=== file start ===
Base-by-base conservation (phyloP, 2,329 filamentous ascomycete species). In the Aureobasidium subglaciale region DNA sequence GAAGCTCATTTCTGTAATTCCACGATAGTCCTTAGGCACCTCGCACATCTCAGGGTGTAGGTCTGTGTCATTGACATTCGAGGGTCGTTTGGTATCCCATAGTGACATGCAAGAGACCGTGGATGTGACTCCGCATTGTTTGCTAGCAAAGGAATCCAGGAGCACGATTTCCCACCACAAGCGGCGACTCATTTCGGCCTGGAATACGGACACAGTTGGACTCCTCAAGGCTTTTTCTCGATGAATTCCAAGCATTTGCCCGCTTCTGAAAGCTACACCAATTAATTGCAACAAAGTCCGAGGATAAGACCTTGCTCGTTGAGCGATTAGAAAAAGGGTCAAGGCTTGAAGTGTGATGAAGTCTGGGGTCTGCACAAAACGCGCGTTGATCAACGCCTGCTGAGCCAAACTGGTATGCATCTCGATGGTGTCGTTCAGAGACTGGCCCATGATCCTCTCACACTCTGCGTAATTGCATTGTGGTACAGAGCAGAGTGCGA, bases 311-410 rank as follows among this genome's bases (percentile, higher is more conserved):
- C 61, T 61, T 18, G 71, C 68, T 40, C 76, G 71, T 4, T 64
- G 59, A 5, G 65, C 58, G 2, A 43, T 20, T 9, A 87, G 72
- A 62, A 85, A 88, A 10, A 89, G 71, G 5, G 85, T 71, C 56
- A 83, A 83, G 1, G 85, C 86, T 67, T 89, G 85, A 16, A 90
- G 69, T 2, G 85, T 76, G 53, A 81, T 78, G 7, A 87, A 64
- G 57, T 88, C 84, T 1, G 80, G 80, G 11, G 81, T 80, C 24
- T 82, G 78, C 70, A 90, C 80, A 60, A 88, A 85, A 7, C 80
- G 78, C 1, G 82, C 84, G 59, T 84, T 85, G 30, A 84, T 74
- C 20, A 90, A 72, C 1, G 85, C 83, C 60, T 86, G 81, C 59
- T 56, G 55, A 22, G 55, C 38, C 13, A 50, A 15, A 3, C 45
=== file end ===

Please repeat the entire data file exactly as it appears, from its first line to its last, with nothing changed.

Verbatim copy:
Base-by-base conservation (phyloP, 2,329 filamentous ascomycete species). In the Aureobasidium subglaciale region DNA sequence GAAGCTCATTTCTGTAATTCCACGATAGTCCTTAGGCACCTCGCACATCTCAGGGTGTAGGTCTGTGTCATTGACATTCGAGGGTCGTTTGGTATCCCATAGTGACATGCAAGAGACCGTGGATGTGACTCCGCATTGTTTGCTAGCAAAGGAATCCAGGAGCACGATTTCCCACCACAAGCGGCGACTCATTTCGGCCTGGAATACGGACACAGTTGGACTCCTCAAGGCTTTTTCTCGATGAATTCCAAGCATTTGCCCGCTTCTGAAAGCTACACCAATTAATTGCAACAAAGTCCGAGGATAAGACCTTGCTCGTTGAGCGATTAGAAAAAGGGTCAAGGCTTGAAGTGTGATGAAGTCTGGGGTCTGCACAAAACGCGCGTTGATCAACGCCTGCTGAGCCAAACTGGTATGCATCTCGATGGTGTCGTTCAGAGACTGGCCCATGATCCTCTCACACTCTGCGTAATTGCATTGTGGTACAGAGCAGAGTGCGA, bases 311-410 rank as follows among this genome's bases (percentile, higher is more conserved):
- C 61, T 61, T 18, G 71, C 68, T 40, C 76, G 71, T 4, T 64
- G 59, A 5, G 65, C 58, G 2, A 43, T 20, T 9, A 87, G 72
- A 62, A 85, A 88, A 10, A 89, G 71, G 5, G 85, T 71, C 56
- A 83, A 83, G 1, G 85, C 86, T 67, T 89, G 85, A 16, A 90
- G 69, T 2, G 85, T 76, G 53, A 81, T 78, G 7, A 87, A 64
- G 57, T 88, C 84, T 1, G 80, G 80, G 11, G 81, T 80, C 24
- T 82, G 78, C 70, A 90, C 80, A 60, A 88, A 85, A 7, C 80
- G 78, C 1, G 82, C 84, G 59, T 84, T 85, G 30, A 84, T 74
- C 20, A 90, A 72, C 1, G 85, C 83, C 60, T 86, G 81, C 59
- T 56, G 55, A 22, G 55, C 38, C 13, A 50, A 15, A 3, C 45